On super Tuesday, Bush's former brain, Karl Rove, debuted on Fox News Channel as a political analyst. Genteel, wry and armed with terabytes of political minutiae, he won critical raves. ("One of the best things in television news right now," said the New York Times, the equivalent of a Westminster Dog Show hopeful getting endorsed by Cat Fancy.) But there was something poignantly valedictory about the old warrior playing referee: the lion, if not in winter, then in a petting zoo.
You could say the same thing lately for Fox News Channel itself. Fox hasn't gone soft, but from watching its coverage lately, I get a sense that the haven for conservative hosts, and viewers alienated by liberal news, needs to figure out its next act. Fox News is not simply a mouthpiece for the Bush White House: it rose with Bush after 2000 and 9/11, was played on TVs in his White House and reflected the same surety and flag-lapel-pin confidence in its tone and star-spangled look. It was not just a hit; it was the network of the moment.
Now, with two Democrats locked in what seems like a general-election campaign and lame-duck Bush fading from the headlines, it has to figure out how not to seem like yesterday's news. At times recently, the network has appeared uncertain about its focus. Its primary-night coverage has felt staid and listless. Sometimes it has gone tabloid with celebrity-news, true-crime and scandal stories (WEBSITES POSTING SEXY PICS LIFTED FROM FACEBOOK). At other times it has retreated into a kind of war-on-terrorism news-talgia, playing up threatening chatter and new missives from al-Qaeda leaders while its rivals are doing the election 24/7; flipping to Fox can feel like time-traveling to 2002.
Fox is still the top-rated news channel, but there are signs it's plateauing. Its ratings started to lag in 2006, and in February, CNN's prime time (boosted by several presidential debates) beat Fox among 25-to-54-year-olds for the first time since 2001. (CNN and TIME are owned by Time Warner.) Maybe even more galling, the network has lately faded in the ephemeral category of buzz. MSNBC--with far fewer viewers--has been the political-media obsession of the 2008 primary, largely because of feuds between the Clinton campaign and the network for its perceived pro-Obama bias.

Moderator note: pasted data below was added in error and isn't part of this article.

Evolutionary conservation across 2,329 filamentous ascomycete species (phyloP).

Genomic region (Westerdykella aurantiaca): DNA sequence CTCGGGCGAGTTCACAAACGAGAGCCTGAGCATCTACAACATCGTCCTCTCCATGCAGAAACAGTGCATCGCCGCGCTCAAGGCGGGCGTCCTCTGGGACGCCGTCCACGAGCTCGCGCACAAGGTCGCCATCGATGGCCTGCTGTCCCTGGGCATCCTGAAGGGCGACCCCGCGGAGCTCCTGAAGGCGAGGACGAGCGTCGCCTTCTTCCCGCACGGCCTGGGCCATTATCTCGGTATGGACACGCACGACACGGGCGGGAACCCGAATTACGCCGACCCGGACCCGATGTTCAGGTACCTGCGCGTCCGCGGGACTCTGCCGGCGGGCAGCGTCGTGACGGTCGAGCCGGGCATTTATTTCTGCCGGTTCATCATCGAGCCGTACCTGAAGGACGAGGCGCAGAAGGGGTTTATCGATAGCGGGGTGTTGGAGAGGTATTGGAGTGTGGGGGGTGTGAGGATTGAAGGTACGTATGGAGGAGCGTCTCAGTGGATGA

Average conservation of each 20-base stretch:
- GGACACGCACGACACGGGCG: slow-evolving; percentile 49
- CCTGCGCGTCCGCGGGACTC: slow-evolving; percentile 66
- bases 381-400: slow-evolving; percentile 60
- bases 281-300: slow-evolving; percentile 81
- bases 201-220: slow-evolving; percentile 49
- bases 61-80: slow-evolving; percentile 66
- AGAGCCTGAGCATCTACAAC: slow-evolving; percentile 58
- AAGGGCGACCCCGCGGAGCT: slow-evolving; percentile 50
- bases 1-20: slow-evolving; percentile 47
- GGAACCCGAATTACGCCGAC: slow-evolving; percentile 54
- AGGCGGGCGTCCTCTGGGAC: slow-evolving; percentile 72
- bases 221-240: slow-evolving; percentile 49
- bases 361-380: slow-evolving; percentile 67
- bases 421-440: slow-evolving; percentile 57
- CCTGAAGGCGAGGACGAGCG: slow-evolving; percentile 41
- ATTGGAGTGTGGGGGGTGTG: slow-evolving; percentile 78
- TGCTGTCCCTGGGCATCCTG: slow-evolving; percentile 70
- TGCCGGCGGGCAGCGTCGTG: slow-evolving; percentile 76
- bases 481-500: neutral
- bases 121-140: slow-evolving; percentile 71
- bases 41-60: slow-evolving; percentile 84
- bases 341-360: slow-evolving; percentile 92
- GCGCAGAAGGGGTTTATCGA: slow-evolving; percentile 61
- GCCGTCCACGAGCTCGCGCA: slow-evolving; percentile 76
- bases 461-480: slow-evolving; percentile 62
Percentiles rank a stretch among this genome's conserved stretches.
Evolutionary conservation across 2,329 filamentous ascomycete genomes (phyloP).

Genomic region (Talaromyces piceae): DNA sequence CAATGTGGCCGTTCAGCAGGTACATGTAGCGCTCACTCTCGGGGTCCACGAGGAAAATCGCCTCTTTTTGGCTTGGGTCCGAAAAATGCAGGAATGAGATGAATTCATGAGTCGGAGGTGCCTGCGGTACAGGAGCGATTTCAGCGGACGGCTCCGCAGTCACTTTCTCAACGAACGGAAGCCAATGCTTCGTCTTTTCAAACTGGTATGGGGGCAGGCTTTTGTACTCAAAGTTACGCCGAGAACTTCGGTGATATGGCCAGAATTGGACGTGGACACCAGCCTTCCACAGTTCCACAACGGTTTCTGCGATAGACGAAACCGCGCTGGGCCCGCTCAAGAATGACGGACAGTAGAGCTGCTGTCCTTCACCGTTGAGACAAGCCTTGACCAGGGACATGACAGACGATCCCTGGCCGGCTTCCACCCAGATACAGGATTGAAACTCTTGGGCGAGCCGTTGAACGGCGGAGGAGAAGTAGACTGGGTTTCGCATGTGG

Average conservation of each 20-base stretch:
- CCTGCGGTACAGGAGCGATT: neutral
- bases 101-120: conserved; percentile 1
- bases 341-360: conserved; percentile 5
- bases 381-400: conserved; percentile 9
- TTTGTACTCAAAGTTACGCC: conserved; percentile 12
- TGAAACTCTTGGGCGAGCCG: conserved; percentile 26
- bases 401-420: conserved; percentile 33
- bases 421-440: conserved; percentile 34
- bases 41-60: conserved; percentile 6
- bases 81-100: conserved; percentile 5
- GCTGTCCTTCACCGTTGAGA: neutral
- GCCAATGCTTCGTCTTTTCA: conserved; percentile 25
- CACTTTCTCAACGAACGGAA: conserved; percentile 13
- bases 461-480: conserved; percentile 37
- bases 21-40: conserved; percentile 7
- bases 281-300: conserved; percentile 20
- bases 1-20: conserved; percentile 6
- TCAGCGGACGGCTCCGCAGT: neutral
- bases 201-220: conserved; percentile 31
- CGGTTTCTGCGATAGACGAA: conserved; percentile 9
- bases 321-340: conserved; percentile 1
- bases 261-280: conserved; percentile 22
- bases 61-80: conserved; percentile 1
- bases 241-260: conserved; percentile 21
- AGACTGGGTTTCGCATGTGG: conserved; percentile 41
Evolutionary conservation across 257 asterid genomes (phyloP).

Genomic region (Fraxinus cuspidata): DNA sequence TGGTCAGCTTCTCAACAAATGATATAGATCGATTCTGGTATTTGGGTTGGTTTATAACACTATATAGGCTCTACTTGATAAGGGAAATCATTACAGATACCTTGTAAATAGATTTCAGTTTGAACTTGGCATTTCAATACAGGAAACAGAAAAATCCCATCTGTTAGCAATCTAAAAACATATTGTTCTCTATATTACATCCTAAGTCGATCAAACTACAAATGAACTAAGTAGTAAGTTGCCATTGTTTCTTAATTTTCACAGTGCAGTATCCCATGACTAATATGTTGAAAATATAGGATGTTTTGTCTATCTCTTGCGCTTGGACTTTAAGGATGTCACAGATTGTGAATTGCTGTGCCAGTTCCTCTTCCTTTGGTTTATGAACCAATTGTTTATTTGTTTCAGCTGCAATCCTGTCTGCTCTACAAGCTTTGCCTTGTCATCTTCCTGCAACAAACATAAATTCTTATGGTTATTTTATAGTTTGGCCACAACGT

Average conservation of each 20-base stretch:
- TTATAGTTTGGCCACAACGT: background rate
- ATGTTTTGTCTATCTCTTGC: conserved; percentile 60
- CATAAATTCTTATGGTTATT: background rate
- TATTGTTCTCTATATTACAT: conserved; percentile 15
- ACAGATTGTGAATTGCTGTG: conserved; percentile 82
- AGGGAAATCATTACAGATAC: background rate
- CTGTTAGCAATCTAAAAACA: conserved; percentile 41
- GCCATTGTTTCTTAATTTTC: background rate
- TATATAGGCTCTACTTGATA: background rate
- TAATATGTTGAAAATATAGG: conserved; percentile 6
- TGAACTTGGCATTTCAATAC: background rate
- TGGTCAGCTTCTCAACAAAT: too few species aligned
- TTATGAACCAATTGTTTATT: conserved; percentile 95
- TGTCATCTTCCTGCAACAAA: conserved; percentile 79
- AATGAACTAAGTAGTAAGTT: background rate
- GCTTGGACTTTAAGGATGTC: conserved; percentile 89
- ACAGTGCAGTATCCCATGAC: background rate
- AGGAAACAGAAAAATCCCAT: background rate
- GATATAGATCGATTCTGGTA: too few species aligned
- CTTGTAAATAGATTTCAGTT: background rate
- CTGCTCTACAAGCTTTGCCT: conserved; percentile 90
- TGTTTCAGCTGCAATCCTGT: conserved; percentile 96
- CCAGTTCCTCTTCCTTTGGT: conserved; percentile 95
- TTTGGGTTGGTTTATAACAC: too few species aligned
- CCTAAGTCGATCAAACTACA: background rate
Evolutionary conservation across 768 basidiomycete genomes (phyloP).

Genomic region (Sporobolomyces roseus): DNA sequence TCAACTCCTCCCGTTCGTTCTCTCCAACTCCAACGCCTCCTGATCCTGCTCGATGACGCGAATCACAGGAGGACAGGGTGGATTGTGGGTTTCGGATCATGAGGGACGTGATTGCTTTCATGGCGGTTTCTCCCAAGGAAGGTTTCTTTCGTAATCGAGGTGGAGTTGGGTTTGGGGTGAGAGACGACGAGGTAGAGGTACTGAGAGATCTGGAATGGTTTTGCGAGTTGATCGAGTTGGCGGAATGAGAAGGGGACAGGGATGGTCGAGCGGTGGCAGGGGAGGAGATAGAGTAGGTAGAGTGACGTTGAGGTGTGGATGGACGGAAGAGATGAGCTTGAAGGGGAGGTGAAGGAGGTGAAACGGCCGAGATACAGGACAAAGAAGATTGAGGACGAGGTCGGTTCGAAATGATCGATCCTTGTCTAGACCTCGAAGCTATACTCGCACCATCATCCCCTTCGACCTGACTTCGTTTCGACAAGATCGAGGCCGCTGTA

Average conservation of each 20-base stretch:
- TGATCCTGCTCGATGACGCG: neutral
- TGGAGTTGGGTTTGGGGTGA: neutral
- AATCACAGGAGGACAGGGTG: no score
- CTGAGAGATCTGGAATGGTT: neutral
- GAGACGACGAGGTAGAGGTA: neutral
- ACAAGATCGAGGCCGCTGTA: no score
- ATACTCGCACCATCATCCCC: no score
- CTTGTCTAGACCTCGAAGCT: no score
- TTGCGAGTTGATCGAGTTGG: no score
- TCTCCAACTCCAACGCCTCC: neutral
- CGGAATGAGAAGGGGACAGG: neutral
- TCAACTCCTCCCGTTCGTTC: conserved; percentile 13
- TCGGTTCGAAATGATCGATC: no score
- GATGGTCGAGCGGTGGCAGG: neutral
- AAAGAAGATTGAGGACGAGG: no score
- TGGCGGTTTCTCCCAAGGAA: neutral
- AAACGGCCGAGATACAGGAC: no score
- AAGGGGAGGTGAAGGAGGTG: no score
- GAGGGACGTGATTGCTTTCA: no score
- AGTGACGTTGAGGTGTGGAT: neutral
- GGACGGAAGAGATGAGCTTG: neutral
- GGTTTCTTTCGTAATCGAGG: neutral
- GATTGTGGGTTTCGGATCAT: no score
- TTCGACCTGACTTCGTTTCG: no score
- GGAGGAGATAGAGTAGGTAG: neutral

Ratings shmatings: if a Rupert Murdoch network cannot dominate the field of ticking off the Clintons, that has to sting.
Now let's not jump the gun. Somewhere in a cabinet at Fox headquarters, there must be a bulging file of the premature obituaries written for it. Fox debuted in 1996 and quickly flourished in the Clinton era. After Bush won, some thought the channel--and Rush Limbaugh et al.--would suffer from an outrage deficit.
Not exactly! Instead, it adopted a sexy, muscular triumphalism through 9/11 and Iraq. It wasn't just the politics; it was the aesthetics. News on Fox looks like a video game, full of bluster, blondes and blaring graphics. Ideology aside, Fox makes the news urgent, even when nothing's going on.
But for better or for worse, Fox became the signal cultural artifact of the Bush era, so it will need to remodel itself again. A President McCain could actually represent the trickiest shift. No matter how he has repositioned himself since 2000, he's still the Republican who knocked Rumsfeld and criticized 24, on Fox's sibling broadcast network, for glamorizing torture. Worst of all, the "liberal media" like him, which would play havoc with Fox's us-vs.-them, fair-and-balanced formula.
And if a Democrat wins? A Clinton restoration would give Fox the devil--or demonized figure--it knows. But TV abhors a rerun, and the challenge would be to make it fresh. As for Obama, the network is still figuring out how to palatably antagonize him. While the Jeremiah Wright story was a gift--Fox turned him into a dashiki-clad screen saver--Fox's Chris Wallace embarrassingly chastised the hosts of Fox and Friends on-air for "distorting" Obama's words. And Bill O'Reilly caught flak for using the phrase "lynching party" in a critique of Michelle Obama.
As it wades through the fin de régime, Fox News will have one important asset: its loyal viewer base. But even for them, it will need to shake up its comfortable Bush-era routine, perhaps by cultivating new hosts, perhaps by taking a page from McCain and branding itself as the channel of maverick authenticity, not of establishment dogma. The viewers are Fox's to keep. It just has to figure out what's going to make them mad starting in 2009.